January 28, 2010

Life is Like a Rubik's Cube

Talking about "Change" is quite the popular subject these days. So, let's talk change, personal change. Sometimes we come to that place in life where everything just seems so status quo that it is sickening. Like we've flatlined. Nothing's good, nothing's bad, but nothing has changed in a long time and the stagnant nature of our circumstances is just plain distasteful. What can be done about it?

Well, here is what has worked for me. And granted, it took years, so pack your bags for a journey.

Compartmentalize your life into three buckets.

1) The things you LOVE about your life, things you derive a great sense of joy over, things you count as blessings. These things go in one bucket. You're gonna protect these and never risk them.

2) The things you RESENT about your life. Things that you would go to great measures to part with. We'll put those in one bucket. They are going on the chopping block.

3) The MIDDLE-GROUND things, these are negotiable, things that can stay or go. You're not looking for these things to go away, but if they did, you wouldn't miss them. These are up for grabs.

Divide all the elements of your life into one of these three buckets - your finances, your job, your home, your city, your choice of church and all your other current commitments and circumstances. The things you resent about your life need close examination. Figure out what you hate about them and attack that element head first. Structure some short-term and some long-term solutions to get rid of that thing or things and put a plan into motion. Whatever it takes, short of compromising the things you love about your life, start the change process. Life is like a Rubik's cube. Attack one color first. Dive in. Make the move. And when you make that move, adapt to the next move, until you have that whole side squared away. Once you straighten out that area of your life, it will become something you love and you are to protect it going forward.

For example, here was my journey.

After college, my first job was determining welfare benefits. I made so little money that I lived in the same apartment complex as my clients. The thing I hated MOST about my life was living in fear. My safety was constantly at risk. I quit that job and moved back home with my parents, MOVE #1.

Living with my parents at 23 years old was certainly not a desirable living arrangement, but when you have no money, you have no options. I took a job working as a youth director for a not-for-profit organization. This social service job was more enjoyable than the prior one but the thing I hated MOST about my life at that time was financially depending on my parents. Social work wasn't paying the bills. I would have to change fields to correct the problem. So, I sought out a new job in a new field. That field was business, MOVE #2.

I took a job in Charlotte because of its long-term potential, but I had no business experience or business degree, so I had to start at the bottom. The bottom meant I still wasn't making much money, but it was a step towards financial independence. This job offered tuition reimbursement. So, although I commuted to work from Salisbury to Charlotte and was on the road two hours a day, this job afforded me the opportunity to work full-time and return to school at night. I enrolled in graduate school, MOVE #3.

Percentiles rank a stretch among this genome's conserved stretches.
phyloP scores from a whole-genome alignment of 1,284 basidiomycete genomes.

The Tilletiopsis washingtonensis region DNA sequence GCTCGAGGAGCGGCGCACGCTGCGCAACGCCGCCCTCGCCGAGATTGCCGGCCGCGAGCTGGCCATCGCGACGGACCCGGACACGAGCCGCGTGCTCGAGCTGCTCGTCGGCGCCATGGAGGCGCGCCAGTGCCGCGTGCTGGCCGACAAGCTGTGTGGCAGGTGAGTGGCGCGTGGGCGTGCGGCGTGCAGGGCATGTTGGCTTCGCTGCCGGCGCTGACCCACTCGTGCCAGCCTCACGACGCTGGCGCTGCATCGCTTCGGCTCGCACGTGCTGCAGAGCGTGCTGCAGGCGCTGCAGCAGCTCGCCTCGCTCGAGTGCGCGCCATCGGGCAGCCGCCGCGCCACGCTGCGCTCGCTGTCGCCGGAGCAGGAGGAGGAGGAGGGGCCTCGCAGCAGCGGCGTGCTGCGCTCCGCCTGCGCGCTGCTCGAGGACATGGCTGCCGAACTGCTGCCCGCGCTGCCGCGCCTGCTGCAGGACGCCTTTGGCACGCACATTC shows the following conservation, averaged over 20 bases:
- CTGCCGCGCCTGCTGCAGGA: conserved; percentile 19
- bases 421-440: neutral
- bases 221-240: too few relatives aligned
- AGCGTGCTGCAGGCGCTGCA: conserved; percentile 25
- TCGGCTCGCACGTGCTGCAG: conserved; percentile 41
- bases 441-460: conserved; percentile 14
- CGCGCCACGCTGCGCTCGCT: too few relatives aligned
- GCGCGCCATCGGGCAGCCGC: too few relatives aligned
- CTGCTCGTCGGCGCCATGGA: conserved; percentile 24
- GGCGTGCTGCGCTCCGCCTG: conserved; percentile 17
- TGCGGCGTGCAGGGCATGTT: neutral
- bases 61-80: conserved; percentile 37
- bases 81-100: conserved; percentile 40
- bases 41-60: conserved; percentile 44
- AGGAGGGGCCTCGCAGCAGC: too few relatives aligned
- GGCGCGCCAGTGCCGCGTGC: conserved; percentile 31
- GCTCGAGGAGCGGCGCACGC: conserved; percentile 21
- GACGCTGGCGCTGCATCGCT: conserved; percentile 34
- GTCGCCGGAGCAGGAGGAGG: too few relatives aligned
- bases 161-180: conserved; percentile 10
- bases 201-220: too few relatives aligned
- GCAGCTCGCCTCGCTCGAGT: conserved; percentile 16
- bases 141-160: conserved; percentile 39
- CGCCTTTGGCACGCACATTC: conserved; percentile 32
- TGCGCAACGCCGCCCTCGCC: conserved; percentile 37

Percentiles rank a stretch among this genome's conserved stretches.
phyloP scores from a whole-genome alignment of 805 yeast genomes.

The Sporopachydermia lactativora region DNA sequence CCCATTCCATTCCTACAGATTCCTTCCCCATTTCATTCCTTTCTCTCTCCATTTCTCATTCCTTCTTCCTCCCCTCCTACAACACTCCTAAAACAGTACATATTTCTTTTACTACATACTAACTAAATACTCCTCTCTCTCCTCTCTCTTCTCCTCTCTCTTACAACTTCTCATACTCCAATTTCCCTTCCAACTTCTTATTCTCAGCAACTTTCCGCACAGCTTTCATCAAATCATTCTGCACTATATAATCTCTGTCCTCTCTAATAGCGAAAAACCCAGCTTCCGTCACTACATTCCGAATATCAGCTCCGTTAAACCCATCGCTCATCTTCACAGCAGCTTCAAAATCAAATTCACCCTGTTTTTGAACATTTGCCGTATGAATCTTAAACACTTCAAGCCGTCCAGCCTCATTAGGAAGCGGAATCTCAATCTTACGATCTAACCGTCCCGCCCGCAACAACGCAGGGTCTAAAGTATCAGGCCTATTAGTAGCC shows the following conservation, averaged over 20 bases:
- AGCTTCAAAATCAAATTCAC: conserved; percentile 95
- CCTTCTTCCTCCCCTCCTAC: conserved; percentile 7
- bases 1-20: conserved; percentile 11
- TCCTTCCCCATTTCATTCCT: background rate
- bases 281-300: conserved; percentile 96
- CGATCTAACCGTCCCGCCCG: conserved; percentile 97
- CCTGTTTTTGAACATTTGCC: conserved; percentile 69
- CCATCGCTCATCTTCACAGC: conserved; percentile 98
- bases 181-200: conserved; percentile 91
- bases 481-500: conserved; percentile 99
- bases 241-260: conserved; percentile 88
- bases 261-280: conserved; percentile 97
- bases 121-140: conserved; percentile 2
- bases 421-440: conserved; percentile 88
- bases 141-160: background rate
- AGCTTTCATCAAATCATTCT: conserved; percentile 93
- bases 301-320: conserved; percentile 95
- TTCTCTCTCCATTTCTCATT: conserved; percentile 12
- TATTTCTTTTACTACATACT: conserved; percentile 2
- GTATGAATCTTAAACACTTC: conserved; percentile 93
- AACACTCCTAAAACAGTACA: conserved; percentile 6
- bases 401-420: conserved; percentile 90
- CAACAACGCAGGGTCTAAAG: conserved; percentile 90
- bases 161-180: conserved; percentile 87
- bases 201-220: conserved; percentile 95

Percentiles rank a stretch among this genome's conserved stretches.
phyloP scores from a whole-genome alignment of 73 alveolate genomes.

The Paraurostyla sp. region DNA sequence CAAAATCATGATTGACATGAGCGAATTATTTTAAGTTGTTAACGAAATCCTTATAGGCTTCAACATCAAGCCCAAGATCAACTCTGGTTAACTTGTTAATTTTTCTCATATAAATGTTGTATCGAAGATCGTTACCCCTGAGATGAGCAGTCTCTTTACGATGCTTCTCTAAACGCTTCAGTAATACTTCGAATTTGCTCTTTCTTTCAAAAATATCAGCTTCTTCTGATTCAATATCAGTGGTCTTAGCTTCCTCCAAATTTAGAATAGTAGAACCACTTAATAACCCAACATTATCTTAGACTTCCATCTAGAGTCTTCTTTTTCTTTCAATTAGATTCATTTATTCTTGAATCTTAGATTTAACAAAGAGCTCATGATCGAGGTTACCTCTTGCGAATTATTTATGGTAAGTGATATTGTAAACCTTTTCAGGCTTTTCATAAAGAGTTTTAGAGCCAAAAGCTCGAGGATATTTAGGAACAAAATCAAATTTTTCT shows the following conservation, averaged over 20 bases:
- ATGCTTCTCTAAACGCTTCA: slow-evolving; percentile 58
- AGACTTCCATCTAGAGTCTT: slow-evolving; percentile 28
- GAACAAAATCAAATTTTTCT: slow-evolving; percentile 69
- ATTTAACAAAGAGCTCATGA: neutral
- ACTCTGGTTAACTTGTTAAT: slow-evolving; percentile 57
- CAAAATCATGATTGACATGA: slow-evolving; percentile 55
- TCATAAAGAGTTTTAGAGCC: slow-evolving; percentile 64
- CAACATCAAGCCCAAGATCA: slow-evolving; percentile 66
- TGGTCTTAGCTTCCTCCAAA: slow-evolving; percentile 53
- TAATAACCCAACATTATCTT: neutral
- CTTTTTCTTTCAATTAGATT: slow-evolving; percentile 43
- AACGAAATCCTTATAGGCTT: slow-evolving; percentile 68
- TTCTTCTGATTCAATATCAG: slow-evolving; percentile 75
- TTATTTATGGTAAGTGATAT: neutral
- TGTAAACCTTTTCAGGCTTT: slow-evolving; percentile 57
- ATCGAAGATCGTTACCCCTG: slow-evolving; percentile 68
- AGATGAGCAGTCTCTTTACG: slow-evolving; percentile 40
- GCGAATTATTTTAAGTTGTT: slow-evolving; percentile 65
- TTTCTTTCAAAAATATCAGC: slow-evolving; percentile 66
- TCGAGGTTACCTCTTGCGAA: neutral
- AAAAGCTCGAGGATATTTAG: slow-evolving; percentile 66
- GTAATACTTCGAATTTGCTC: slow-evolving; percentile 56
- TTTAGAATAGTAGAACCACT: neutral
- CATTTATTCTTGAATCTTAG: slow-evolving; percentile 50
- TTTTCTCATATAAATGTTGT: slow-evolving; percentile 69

At this point I am still living in Salisbury with my parents and commuting to Charlotte. This went on for two and half years. The thing I hated MOST about my life was the commute/living arrangement. I still couldn't afford to live on my own, so I got a roommate and moved to Charlotte, MOVE #4.

I completed my accounting classes under this arrangement and passed the North Carolina CPA exam. In order to get licensed as a CPA I had to acquire work experience with a CPA firm. So, I took a job as the lowest level tax accountant at the firm, MOVE #5.

I worked at that firm two and a half years, still getting paid nothing, still living with the roommate to make my finances work out. Finally, finally I got my CPA license. The thing I hated MOST at that time was my job. Busy seasons in accounting firms are relentless. Three or four months of sixty hour work weeks for the kind of pay that you need a roommate to live on. Not good. Once I got my CPA license, I pursued a decent job in accounting and found one, the one I presently have, MOVE #6.

Can you see how these changes were like playing with a Rubik's cube? Every time I fixed one thing I hated about my life, I had another new problem to fix. The most encouraging thing about the process was with each new turn, each new angle, the problems became less painful than the ones I had already corrected. I just kept attacking the things I hated about my life, one by one. I made compromises with the bucket of negotiable things (bucket #3) and committed myself to the journey.

In all the process was four years post-college living with my parents, four years post-college living with a roommate, two and a half years commuting to Charlotte, three years working full-time and going to school at night and two and a half years working in an accounting firm. And now . . . . now I love my job. I can pay my bills. I don't need a roommate. I can live in a safe neighborhood. And it took me until I was 32 years old to get where I am. My job now fits into the "things I LOVE about my life" category. I will protect and preserve it as I continue to make changes in the rest of my life.

I hope this example helps. Life is like a Rubik's cube. Don't give up. It can be conquered.

1 comment:

Sarah said...

What an interesting reflection and comparison of your journey. I suppose I'm even more intrigued because so much of it I can relate to. I especially like (and agree with) the idea that in a Rubik's cube, all the pieces are there, it's just about sorting through the options, and the way to "win" is different for everyone.